Students of a jointly offered fourth-year Indigenous studies and third-year geography and environment class are leaving their legacy on campus, thanks to a new land-use agreement with Facilities Management (FM) that will provide students with learning opportunities on environmental stewardship.
The combined course, led by Indigenous studies instructor Clint Jacobs and Earth sciences professor Desmond Moser, immerses students in Indigenous perspectives on reciprocity, restoration and stewardship of the land and water.
The first land-use agreement of its kind at Western, the initiative identified several tracts of land where Jacobs’ and Moser’s class can monitor and conduct small-scale activities focused on re-establishing native vegetation and enhancing habitats.
The course was initially hosted by Jacobs’ community on Walpole Island First Nation (Bkejwanong), located southwest of Wallaceburg. During the pandemic, however, student trips to the Walpole Island First Nation were disrupted, prompting Jacobs and Moser to seek alternatives.
“To keep the course momentum going we decided to switch the lens and start to do some land healing and land responsibility here on Western’s campus,” said Moser. “As a result, students, wherever they end up in life, will take with them a sense of responsibility for stewardship and caring for the land they are on.”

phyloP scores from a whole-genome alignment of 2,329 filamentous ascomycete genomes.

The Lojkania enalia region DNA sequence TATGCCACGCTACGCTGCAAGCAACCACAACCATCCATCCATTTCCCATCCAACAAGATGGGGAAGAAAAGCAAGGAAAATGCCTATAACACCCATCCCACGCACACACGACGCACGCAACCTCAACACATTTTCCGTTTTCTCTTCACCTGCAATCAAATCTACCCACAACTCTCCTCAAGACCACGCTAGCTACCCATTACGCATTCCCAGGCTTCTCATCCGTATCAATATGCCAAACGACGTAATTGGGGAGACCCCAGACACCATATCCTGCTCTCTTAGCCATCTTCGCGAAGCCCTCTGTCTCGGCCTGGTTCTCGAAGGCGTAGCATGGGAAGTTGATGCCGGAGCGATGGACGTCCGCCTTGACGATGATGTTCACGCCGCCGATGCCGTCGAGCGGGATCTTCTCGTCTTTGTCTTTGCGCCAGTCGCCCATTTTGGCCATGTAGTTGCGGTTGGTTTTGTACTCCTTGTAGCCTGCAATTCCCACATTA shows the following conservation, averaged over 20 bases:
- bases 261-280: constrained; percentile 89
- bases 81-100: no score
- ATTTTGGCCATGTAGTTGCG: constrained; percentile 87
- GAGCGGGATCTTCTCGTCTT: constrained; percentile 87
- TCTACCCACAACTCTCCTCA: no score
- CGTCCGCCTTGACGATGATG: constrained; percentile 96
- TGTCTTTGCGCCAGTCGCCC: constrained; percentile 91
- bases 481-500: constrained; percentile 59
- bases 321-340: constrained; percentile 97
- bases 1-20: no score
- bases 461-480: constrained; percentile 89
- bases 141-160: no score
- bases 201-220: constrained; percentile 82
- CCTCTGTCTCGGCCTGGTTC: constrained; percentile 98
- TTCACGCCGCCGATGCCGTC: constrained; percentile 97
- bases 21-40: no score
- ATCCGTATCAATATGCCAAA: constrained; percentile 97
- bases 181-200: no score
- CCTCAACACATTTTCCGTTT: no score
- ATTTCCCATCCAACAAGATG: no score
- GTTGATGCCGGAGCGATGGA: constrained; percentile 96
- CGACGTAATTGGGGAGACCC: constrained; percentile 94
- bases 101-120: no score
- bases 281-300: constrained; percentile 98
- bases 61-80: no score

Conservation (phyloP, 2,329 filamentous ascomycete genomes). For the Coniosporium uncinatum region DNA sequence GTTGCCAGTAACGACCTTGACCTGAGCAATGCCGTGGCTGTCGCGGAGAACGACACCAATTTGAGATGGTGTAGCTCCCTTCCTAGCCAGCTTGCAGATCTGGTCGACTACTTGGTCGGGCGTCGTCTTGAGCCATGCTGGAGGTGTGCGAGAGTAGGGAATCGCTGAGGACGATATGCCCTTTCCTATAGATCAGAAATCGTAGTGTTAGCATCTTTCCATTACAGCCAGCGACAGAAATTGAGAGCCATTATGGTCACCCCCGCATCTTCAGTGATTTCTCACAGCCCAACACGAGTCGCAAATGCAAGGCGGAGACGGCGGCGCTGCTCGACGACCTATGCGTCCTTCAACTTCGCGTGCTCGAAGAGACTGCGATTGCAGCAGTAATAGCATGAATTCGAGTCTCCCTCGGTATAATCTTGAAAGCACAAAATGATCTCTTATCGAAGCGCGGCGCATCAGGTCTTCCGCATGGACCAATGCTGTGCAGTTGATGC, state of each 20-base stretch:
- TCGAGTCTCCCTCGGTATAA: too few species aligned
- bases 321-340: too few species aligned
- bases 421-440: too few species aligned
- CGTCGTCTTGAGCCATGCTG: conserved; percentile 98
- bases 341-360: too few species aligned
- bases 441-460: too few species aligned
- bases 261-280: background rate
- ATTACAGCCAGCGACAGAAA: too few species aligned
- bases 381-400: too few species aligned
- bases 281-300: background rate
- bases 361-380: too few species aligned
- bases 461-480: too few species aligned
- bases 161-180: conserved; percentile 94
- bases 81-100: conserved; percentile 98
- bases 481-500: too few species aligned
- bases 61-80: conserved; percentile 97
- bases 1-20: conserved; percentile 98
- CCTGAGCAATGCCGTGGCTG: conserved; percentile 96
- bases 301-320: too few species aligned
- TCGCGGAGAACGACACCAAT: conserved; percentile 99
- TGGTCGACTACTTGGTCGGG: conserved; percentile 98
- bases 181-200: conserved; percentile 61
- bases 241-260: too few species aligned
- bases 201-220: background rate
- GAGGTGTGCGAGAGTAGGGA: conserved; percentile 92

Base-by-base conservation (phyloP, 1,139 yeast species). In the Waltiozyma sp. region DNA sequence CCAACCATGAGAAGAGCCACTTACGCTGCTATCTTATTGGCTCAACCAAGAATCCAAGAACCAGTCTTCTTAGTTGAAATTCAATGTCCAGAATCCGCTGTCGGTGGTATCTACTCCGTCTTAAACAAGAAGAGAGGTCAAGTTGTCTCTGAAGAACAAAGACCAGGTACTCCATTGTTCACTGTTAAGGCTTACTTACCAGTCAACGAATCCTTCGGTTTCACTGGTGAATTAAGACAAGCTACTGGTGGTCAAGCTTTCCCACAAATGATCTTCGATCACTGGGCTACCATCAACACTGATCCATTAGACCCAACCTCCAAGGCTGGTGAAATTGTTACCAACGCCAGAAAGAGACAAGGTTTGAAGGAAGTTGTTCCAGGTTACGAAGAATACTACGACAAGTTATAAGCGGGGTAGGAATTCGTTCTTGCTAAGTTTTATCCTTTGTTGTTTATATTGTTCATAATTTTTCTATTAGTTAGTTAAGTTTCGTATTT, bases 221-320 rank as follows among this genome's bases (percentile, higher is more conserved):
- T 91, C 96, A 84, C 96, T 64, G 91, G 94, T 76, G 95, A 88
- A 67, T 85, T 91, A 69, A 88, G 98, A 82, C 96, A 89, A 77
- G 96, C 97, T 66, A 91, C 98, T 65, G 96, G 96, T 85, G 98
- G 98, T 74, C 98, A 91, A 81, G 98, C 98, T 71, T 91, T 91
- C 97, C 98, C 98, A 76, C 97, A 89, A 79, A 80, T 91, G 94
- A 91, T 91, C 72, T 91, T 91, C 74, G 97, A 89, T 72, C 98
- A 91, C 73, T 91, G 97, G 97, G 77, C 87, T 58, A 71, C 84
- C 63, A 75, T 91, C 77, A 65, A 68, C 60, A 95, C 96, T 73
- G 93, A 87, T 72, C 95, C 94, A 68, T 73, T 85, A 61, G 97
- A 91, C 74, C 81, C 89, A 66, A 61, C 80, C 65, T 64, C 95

With Western’s 500 acres of land, the Thames River and Medway Creek as a backdrop, students will come to know and respect the campus in a renewed context. The legacy of current students will be felt for generations through their work to reintroduce native flora, Moser said.
The five-year, land-use agreement provides Jacobs and Moser an opportunity to observe changes to the landscape with their current and future classes. Many of the tracts, specifically a stretch near Spencer Ivey Leadership Centre, appeal to the pair because of the proximity to the flood plain, which remains undeveloped, provides a unique ecosystem for diverse species, and remains relatively naturalized.
“I’m glad and grateful that there is a place like this at Western, allowing us to interact with, learn and watch, and grow,” said Jacobs. “As things change here, it is going to change us.”
According to Jacobs, reciprocity and relationships are pillars in their field work, as well as a common thread throughout the land-use agreement.
Under the terms, FM leaders agree to support the removal and composting of vegetation, as well as guide land-modifying activities. Reciprocally, any findings from the course fieldwork will be shared with FM to enhance ongoing stewardship of the campus.
“This is a formal agreement that strengthens the connection between FM and the academic units,” said Elizabeth Krische, associate vice-president, Facilities Management. “We hope to use this as a launch pad for pursuing partnerships with other members of the campus community.”
Several land-use agreements are now in the various stages of development between FM and other academic units on campus. Partnerships are currently underway with researchers in the Faculty of Engineering and department of biology.
“It’s so exciting to see our facilities teams, our campus and infrastructure having such an immediate connection to the student experience,” said Krische.
The Facilities Management team is actively pursuing further land-use opportunities through the new ‘Campus as a Living Lab’ site, which celebrates current partnerships and promotes future collaborations.